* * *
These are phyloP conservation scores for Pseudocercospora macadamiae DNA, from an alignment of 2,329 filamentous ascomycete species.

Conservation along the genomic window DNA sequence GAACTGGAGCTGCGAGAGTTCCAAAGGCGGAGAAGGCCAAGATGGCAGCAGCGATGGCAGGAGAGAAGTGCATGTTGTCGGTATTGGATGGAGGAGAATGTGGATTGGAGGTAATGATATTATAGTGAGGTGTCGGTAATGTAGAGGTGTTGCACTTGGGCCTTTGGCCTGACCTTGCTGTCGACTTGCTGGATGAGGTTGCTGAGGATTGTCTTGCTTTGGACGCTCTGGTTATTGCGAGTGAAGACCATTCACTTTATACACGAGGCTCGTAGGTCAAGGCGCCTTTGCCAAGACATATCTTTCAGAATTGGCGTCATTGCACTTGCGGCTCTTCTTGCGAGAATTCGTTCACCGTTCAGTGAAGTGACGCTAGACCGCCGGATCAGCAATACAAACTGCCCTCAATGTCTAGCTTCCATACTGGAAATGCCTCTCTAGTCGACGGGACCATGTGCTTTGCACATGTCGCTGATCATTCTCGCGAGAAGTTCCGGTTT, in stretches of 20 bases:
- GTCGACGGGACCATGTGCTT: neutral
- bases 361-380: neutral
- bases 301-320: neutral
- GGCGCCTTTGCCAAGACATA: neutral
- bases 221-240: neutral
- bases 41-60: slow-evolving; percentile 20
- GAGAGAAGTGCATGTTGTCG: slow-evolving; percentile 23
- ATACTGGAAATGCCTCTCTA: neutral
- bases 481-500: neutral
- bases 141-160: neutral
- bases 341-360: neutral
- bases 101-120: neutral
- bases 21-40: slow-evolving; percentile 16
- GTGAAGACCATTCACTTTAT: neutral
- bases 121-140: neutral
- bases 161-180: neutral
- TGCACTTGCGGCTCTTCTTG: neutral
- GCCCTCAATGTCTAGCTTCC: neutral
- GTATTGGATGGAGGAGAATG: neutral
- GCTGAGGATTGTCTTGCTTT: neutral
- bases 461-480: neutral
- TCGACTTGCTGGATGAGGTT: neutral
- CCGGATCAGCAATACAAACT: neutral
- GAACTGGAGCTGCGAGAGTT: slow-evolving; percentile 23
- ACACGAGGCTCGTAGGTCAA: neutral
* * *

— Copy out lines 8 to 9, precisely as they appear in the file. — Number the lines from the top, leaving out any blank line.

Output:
- bases 41-60: slow-evolving; percentile 20
- GAGAGAAGTGCATGTTGTCG: slow-evolving; percentile 23